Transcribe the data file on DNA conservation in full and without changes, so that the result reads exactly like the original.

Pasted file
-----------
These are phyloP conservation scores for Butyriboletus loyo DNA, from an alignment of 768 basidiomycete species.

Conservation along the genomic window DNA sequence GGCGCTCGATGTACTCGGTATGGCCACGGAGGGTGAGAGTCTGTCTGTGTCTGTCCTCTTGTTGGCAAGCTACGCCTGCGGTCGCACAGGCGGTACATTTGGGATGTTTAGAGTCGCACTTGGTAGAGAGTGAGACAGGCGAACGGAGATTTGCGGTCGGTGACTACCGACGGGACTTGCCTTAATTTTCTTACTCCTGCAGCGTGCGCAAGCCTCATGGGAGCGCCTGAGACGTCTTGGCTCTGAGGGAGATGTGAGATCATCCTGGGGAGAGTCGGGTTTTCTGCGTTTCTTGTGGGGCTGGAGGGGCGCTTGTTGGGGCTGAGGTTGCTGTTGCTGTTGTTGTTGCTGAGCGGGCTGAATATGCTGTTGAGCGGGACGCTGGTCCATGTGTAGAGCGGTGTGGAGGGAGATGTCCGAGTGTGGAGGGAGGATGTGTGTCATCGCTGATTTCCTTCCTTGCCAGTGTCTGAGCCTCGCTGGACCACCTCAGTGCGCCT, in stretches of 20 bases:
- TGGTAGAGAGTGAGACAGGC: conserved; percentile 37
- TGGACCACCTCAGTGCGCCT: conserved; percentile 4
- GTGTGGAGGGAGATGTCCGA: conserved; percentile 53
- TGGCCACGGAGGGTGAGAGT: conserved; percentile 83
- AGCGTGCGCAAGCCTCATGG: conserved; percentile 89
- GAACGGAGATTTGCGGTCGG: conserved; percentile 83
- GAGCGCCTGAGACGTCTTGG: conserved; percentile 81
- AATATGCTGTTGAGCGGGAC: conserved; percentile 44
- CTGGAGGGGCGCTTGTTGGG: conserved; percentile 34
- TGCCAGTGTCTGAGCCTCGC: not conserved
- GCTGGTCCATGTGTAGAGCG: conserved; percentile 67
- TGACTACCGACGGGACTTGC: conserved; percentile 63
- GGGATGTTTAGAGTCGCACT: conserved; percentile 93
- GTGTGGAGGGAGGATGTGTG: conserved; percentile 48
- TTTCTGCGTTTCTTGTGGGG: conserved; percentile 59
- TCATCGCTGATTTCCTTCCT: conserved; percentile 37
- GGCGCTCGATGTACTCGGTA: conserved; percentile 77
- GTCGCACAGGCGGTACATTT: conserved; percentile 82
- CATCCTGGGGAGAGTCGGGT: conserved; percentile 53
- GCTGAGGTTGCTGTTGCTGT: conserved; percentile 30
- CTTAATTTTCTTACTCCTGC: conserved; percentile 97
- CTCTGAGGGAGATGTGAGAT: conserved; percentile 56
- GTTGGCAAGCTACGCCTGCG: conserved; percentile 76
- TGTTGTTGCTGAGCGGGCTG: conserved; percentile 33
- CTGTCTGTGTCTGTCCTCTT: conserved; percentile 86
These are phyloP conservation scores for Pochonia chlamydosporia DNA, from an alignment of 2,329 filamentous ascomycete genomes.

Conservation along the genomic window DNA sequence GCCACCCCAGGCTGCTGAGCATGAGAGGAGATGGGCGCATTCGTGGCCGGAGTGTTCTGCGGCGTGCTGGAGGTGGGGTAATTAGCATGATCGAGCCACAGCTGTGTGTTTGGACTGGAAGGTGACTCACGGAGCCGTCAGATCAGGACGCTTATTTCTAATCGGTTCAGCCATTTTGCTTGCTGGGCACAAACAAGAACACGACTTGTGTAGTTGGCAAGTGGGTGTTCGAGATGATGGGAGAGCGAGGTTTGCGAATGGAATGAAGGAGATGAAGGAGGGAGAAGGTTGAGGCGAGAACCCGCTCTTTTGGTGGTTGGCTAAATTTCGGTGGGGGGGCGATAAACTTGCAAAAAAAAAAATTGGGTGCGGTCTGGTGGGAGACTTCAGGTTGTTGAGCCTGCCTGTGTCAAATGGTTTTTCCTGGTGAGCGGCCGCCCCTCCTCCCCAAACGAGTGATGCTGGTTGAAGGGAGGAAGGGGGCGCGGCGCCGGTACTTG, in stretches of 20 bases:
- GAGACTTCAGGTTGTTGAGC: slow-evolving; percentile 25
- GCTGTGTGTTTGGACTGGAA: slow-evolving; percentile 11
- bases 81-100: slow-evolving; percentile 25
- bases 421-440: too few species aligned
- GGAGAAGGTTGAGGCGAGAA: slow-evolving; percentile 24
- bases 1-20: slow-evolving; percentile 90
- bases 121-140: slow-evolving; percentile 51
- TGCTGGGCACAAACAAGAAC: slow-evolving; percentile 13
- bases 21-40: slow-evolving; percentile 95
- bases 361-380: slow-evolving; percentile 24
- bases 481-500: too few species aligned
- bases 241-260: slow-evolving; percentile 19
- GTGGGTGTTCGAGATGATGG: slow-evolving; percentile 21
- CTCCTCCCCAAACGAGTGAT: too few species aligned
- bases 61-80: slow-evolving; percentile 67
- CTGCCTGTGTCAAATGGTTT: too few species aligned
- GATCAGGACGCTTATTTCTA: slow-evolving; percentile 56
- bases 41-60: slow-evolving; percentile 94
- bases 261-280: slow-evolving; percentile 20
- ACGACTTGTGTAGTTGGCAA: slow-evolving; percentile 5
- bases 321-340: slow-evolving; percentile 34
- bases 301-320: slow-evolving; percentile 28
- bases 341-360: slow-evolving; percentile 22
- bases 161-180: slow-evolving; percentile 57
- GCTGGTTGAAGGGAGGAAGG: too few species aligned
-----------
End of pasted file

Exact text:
These are phyloP conservation scores for Butyriboletus loyo DNA, from an alignment of 768 basidiomycete species.

Conservation along the genomic window DNA sequence GGCGCTCGATGTACTCGGTATGGCCACGGAGGGTGAGAGTCTGTCTGTGTCTGTCCTCTTGTTGGCAAGCTACGCCTGCGGTCGCACAGGCGGTACATTTGGGATGTTTAGAGTCGCACTTGGTAGAGAGTGAGACAGGCGAACGGAGATTTGCGGTCGGTGACTACCGACGGGACTTGCCTTAATTTTCTTACTCCTGCAGCGTGCGCAAGCCTCATGGGAGCGCCTGAGACGTCTTGGCTCTGAGGGAGATGTGAGATCATCCTGGGGAGAGTCGGGTTTTCTGCGTTTCTTGTGGGGCTGGAGGGGCGCTTGTTGGGGCTGAGGTTGCTGTTGCTGTTGTTGTTGCTGAGCGGGCTGAATATGCTGTTGAGCGGGACGCTGGTCCATGTGTAGAGCGGTGTGGAGGGAGATGTCCGAGTGTGGAGGGAGGATGTGTGTCATCGCTGATTTCCTTCCTTGCCAGTGTCTGAGCCTCGCTGGACCACCTCAGTGCGCCT, in stretches of 20 bases:
- TGGTAGAGAGTGAGACAGGC: conserved; percentile 37
- TGGACCACCTCAGTGCGCCT: conserved; percentile 4
- GTGTGGAGGGAGATGTCCGA: conserved; percentile 53
- TGGCCACGGAGGGTGAGAGT: conserved; percentile 83
- AGCGTGCGCAAGCCTCATGG: conserved; percentile 89
- GAACGGAGATTTGCGGTCGG: conserved; percentile 83
- GAGCGCCTGAGACGTCTTGG: conserved; percentile 81
- AATATGCTGTTGAGCGGGAC: conserved; percentile 44
- CTGGAGGGGCGCTTGTTGGG: conserved; percentile 34
- TGCCAGTGTCTGAGCCTCGC: not conserved
- GCTGGTCCATGTGTAGAGCG: conserved; percentile 67
- TGACTACCGACGGGACTTGC: conserved; percentile 63
- GGGATGTTTAGAGTCGCACT: conserved; percentile 93
- GTGTGGAGGGAGGATGTGTG: conserved; percentile 48
- TTTCTGCGTTTCTTGTGGGG: conserved; percentile 59
- TCATCGCTGATTTCCTTCCT: conserved; percentile 37
- GGCGCTCGATGTACTCGGTA: conserved; percentile 77
- GTCGCACAGGCGGTACATTT: conserved; percentile 82
- CATCCTGGGGAGAGTCGGGT: conserved; percentile 53
- GCTGAGGTTGCTGTTGCTGT: conserved; percentile 30
- CTTAATTTTCTTACTCCTGC: conserved; percentile 97
- CTCTGAGGGAGATGTGAGAT: conserved; percentile 56
- GTTGGCAAGCTACGCCTGCG: conserved; percentile 76
- TGTTGTTGCTGAGCGGGCTG: conserved; percentile 33
- CTGTCTGTGTCTGTCCTCTT: conserved; percentile 86
These are phyloP conservation scores for Pochonia chlamydosporia DNA, from an alignment of 2,329 filamentous ascomycete genomes.

Conservation along the genomic window DNA sequence GCCACCCCAGGCTGCTGAGCATGAGAGGAGATGGGCGCATTCGTGGCCGGAGTGTTCTGCGGCGTGCTGGAGGTGGGGTAATTAGCATGATCGAGCCACAGCTGTGTGTTTGGACTGGAAGGTGACTCACGGAGCCGTCAGATCAGGACGCTTATTTCTAATCGGTTCAGCCATTTTGCTTGCTGGGCACAAACAAGAACACGACTTGTGTAGTTGGCAAGTGGGTGTTCGAGATGATGGGAGAGCGAGGTTTGCGAATGGAATGAAGGAGATGAAGGAGGGAGAAGGTTGAGGCGAGAACCCGCTCTTTTGGTGGTTGGCTAAATTTCGGTGGGGGGGCGATAAACTTGCAAAAAAAAAAATTGGGTGCGGTCTGGTGGGAGACTTCAGGTTGTTGAGCCTGCCTGTGTCAAATGGTTTTTCCTGGTGAGCGGCCGCCCCTCCTCCCCAAACGAGTGATGCTGGTTGAAGGGAGGAAGGGGGCGCGGCGCCGGTACTTG, in stretches of 20 bases:
- GAGACTTCAGGTTGTTGAGC: slow-evolving; percentile 25
- GCTGTGTGTTTGGACTGGAA: slow-evolving; percentile 11
- bases 81-100: slow-evolving; percentile 25
- bases 421-440: too few species aligned
- GGAGAAGGTTGAGGCGAGAA: slow-evolving; percentile 24
- bases 1-20: slow-evolving; percentile 90
- bases 121-140: slow-evolving; percentile 51
- TGCTGGGCACAAACAAGAAC: slow-evolving; percentile 13
- bases 21-40: slow-evolving; percentile 95
- bases 361-380: slow-evolving; percentile 24
- bases 481-500: too few species aligned
- bases 241-260: slow-evolving; percentile 19
- GTGGGTGTTCGAGATGATGG: slow-evolving; percentile 21
- CTCCTCCCCAAACGAGTGAT: too few species aligned
- bases 61-80: slow-evolving; percentile 67
- CTGCCTGTGTCAAATGGTTT: too few species aligned
- GATCAGGACGCTTATTTCTA: slow-evolving; percentile 56
- bases 41-60: slow-evolving; percentile 94
- bases 261-280: slow-evolving; percentile 20
- ACGACTTGTGTAGTTGGCAA: slow-evolving; percentile 5
- bases 321-340: slow-evolving; percentile 34
- bases 301-320: slow-evolving; percentile 28
- bases 341-360: slow-evolving; percentile 22
- bases 161-180: slow-evolving; percentile 57
- GCTGGTTGAAGGGAGGAAGG: too few species aligned